US state of Virginia has more datacenter capacity than Europe or China
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The state of Virginia has over a third of America's hyperscale datacenter capacity, and this amounts to more than the entire capacity of China or the whole of Europe, highlighting just how much infrastructure is concentrated along the so-called Datacenter Alley.
These figures come from Synergy Research Group, which said that the US accounts for 53 percent of global hyperscale datacenter capacity, as measured by critical IT load, at the end of the second quarter of 2022. The remainder is relatively evenly split between China, Europe, and the rest of the world.
While few would be surprised at the US accounting for the lion's share of datacenter capacity, the fact that so much is concentrated in one state could raise a few eyebrows, especially when it is centered on a small number of counties in Northern Virginia – typically Loudoun, Prince William, and Fairfax – which make up Datacenter Alley.
Amazon in particular locates a large amount of its datacenter infrastructure in Northern Virginia, with Microsoft, Facebook, Google, ByteDance, and others also having a major presence, according to Synergy.
"Hyperscale operators take a lot of factors into account when deciding where to locate their datacenter infrastructure," said Synergy chief analyst John Dinsdale.
"This includes availability of suitable real estate, cost and availability of power supply options, proximity to customers, the risk of natural disasters, local incentives and approvals processes, the ease of doing business and internal business dynamics, and this has inevitably led to some hyperscale hot spots."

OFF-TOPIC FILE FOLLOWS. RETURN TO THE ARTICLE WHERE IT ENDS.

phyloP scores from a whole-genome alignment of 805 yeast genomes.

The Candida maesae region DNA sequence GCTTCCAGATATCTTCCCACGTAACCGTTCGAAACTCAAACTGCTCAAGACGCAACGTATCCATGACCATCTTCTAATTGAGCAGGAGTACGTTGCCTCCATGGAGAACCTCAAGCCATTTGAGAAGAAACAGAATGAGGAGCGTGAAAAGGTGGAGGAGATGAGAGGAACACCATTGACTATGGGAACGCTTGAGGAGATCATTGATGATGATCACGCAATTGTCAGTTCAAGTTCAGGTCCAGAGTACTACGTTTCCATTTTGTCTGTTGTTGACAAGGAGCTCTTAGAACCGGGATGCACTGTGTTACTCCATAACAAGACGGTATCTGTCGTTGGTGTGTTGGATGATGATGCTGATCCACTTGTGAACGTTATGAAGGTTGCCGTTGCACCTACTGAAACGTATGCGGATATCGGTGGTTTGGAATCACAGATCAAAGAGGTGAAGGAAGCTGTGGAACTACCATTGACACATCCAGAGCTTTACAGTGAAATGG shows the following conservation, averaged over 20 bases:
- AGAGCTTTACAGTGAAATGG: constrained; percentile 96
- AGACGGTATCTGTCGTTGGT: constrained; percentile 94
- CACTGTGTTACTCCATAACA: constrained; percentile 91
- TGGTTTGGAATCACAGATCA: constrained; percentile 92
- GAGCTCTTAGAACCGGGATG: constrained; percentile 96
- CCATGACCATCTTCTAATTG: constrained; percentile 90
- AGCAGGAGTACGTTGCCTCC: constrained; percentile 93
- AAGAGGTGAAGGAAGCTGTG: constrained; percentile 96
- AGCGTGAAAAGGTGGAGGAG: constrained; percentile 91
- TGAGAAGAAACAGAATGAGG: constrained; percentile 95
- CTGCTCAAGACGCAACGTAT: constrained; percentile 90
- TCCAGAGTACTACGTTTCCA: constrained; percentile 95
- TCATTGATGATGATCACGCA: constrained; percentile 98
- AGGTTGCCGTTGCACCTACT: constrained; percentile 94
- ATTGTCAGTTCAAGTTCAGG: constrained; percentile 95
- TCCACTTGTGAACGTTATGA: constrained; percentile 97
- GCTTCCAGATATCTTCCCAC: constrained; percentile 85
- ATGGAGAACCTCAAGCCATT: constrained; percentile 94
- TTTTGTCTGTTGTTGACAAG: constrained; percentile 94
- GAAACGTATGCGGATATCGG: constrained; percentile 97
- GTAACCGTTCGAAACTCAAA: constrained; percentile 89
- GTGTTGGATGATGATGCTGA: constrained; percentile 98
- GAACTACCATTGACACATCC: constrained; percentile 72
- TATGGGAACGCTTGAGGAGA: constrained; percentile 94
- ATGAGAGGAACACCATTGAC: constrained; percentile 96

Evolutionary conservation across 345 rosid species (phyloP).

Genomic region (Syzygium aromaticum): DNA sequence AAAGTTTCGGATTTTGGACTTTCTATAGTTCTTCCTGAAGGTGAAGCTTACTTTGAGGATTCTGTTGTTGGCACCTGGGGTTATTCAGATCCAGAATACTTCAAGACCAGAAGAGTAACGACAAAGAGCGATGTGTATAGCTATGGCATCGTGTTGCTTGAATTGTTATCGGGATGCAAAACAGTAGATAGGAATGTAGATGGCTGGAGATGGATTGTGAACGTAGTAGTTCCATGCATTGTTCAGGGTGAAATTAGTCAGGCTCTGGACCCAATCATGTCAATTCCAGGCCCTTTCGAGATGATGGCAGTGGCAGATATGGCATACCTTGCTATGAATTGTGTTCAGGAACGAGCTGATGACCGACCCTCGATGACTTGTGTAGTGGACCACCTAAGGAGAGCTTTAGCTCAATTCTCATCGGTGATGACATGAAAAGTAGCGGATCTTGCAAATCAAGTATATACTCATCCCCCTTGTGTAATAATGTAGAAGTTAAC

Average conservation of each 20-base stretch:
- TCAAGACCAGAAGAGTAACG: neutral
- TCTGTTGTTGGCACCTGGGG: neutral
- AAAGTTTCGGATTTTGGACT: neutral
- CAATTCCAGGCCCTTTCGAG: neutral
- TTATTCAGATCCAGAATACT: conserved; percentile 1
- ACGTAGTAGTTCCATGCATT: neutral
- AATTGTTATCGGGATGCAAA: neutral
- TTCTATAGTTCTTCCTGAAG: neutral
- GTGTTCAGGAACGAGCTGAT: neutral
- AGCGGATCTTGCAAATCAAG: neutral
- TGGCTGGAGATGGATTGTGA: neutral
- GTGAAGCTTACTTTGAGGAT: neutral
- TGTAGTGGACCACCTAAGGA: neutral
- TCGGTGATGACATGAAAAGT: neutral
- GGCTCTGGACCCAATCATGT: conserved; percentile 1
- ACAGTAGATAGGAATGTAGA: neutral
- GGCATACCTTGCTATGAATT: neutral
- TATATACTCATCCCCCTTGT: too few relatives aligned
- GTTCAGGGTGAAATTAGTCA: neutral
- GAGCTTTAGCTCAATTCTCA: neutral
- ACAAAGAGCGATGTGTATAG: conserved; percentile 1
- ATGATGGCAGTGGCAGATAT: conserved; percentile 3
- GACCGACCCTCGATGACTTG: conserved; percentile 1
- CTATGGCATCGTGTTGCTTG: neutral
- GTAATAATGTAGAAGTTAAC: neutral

Synergy's research is based on an analysis of the datacenter footprint of 19 of the world's major cloud and internet service firms, which covers the largest operators in SaaS, IaaS, PaaS, search, social networking, e-commerce, and gaming.
The big three cloud providers – Amazon, Microsoft and Google – have the broadest hyperscale bit barn footprint, with each of these having over 130 datacenters of the 800 or so around the globe.
When measured in datacenter capacity, the leading companies are Amazon, Google, Microsoft, Facebook, Alibaba and Tencent, according to Synergy.
Outside the US, the relatively isolated Chinese market boasts the majority of the datacenter infrastructure of Chinese outfits like Alibaba, Tencent, and Baidu.
In Europe, the top locations for hyperscale infrastructure are Ireland and the Netherlands, two countries that have relatively small economies but have been heavily favored for locating hyperscale datacenters, often because of the incentives they offer.
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"The Netherlands and Ireland have always punched far above their weight, beating out countries with larger economies like Germany and the UK," said Dinsdale.
"But globally, the standout region is the US state of Virginia. Virginia has far more hyperscale datacenter capacity than either China or the whole continent of Europe."
This concentration of vast bit barns in a few localities can have bad as well as good consequences.
In Virginia, new datacenter projects have started to run into opposition over land use and concerns over water quality, while a report in July claimed that the region did not have enough power transmission capacity for all of the planned builds.
In Ireland, South Dublin County Council put a ban on any further bit barns being built within its boundaries in June. Concerns were raised that datacenters are having a major impact on the Irish electricity network and the country could face "rolling blackouts" if the growing demand was not addressed.
But this situation may only be short-lived, according to Dinsdale, who said that Synergy expects bit barns to become more widely distributed.
"Our analysis of the future datacenter pipeline shows that the relative importance of these hot spots will tail off a little over the next five years, as hyperscale infrastructure permeates a broader geographic footprint," he said. ®